“I believe you’ve mentioned that plenty of times before when you’ve come over,” Abbie replied, fighting the urge to grit her teeth. She didn’t have to catch his eye to know he was probably leering at her with his blue-gray eyes. He usually was when he told her that, and the way he said it always made her feel like her looks were the only thing he noticed about her.

Maybe part of that was the fact that she was pretty sure he had never paid her any other type of compliment that didn’t involve her looks. Yes, she knew she was beautiful with her ebony hair, brown eyes, and the delicate features and lightly tinted skin tone she had gotten from her Italian mother. However, she knew there was far more to her than just her appearance.

“Well, if I did, it was because it bears repeating.” His retort was so hollow that she found herself looking directly at him for the first time to glare at him incredulously.

“How about you try to come up with something new instead?” she challenged. She decided right then that she was going to go for a ride on Lemon. If he was determined to continue talking to her, she could end the conversation by leaving.

As she got the saddlecloth and set it on Lemon, Squire remarked, “Oh, don’t worry, I’m sure I’ll have plenty of time to learn everything about you. Maybe you’ll even learn how to accept a compliment.”

This made Abbie pause for more than one reason. Firstly, there was the way his words sounded almost outright menacing. Secondly, while her first reaction was to assume he was hinting at the fact that he would be around more often due to some business deal they had been talking about with her father, the way he worded it made it sound like there was more to it than that.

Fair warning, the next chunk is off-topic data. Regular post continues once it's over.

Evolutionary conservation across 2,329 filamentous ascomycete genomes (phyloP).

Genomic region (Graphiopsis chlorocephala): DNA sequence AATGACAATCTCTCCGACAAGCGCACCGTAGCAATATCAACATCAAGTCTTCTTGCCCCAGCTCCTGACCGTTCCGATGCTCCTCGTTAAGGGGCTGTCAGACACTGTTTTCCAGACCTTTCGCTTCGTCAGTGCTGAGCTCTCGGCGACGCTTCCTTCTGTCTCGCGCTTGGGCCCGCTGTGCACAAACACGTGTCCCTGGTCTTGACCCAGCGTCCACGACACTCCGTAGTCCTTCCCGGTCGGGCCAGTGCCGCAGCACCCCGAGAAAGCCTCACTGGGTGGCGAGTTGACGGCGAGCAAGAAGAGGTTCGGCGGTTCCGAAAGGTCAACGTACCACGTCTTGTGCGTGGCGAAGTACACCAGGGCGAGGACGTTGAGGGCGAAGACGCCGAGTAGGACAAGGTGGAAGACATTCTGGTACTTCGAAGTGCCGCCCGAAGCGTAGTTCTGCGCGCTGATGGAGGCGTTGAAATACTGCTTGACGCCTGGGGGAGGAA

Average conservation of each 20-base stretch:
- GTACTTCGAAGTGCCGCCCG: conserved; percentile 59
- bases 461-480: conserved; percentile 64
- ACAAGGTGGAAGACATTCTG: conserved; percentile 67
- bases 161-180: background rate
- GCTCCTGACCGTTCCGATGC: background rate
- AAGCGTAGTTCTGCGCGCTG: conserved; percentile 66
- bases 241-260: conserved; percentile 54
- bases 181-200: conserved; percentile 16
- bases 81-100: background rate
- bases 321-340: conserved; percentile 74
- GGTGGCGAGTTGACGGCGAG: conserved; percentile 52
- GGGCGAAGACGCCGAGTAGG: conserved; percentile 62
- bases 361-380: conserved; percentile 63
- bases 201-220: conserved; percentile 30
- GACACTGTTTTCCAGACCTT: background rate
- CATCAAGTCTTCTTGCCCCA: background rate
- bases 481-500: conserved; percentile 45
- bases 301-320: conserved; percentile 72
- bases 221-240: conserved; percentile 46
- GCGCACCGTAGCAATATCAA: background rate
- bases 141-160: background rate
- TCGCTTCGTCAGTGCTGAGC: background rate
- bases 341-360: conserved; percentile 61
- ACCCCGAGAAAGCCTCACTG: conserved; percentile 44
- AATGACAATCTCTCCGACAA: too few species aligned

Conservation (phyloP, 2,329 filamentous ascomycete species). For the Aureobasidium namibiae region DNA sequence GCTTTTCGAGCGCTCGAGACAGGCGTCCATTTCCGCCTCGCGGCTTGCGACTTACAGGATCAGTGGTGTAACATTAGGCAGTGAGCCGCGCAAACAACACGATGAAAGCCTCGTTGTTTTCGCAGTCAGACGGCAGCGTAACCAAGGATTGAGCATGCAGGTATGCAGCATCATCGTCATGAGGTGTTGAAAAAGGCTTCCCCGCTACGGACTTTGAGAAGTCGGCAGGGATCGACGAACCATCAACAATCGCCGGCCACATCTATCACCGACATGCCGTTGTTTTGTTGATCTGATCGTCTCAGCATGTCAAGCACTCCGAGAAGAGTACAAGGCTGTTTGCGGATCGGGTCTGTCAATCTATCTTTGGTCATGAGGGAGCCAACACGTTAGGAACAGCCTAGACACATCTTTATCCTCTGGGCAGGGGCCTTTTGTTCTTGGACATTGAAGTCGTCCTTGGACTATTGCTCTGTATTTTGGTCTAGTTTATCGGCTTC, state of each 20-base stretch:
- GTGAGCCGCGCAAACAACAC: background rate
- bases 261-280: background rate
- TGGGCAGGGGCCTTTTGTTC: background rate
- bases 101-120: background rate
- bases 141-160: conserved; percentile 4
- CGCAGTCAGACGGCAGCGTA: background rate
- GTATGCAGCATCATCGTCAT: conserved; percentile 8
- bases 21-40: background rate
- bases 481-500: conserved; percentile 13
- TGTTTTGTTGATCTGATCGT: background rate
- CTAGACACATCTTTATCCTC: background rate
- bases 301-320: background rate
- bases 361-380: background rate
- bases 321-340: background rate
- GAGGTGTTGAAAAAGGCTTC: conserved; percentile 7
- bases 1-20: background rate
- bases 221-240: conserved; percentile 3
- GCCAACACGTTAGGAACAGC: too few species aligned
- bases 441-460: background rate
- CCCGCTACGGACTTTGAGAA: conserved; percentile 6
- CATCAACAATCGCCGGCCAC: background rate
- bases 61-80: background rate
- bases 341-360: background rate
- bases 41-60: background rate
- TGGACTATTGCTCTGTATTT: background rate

Still, she pursed her lips as she grabbed a saddle—unsurprised that Squire didn’t even look tempted to help her with the heavy thing—wondering if he only said that because he wanted her to strike up a conversation by asking him what he meant.

Though she tried to resist for a moment, her curiosity got the better of her. Instead of directly asking him what he was implying, she instead sent him a sharp smile and remarked, “I don’t know about that. After all, I happen to like long rides this time of year. The wildflowers are quite lovely, you know. I also have to visit the neighbors and, well, you probably won’t be seeing that much of me.”

A literal chill went down her spine as he, again, smirked at her as though she had said something humorous. It was a very bad sign as far as she was concerned. “Maybe you should talk to your father before saying you won’t be seeing me,” he told her; something in his eyes implied he knew something she didn’t.

Abbie’s brow furrowed, and she reminded herself of the last scolding she had gotten from her father for not being polite to his business partners. She used that memory to refrain from telling Squire she had no wish to see him at all and planned on avoiding him at every opportunity.

Her patience was already wearing thin with him, and whatever it was he was hinting at—probably that her father had invited Thomas and Squire to dinner or something else she would be expected to attend—when she finally sighed exasperatedly and asked, “What is that supposed to mean? I hope my father remembered that I do sometimes make plans to have dinner elsewhere and visit my friends.”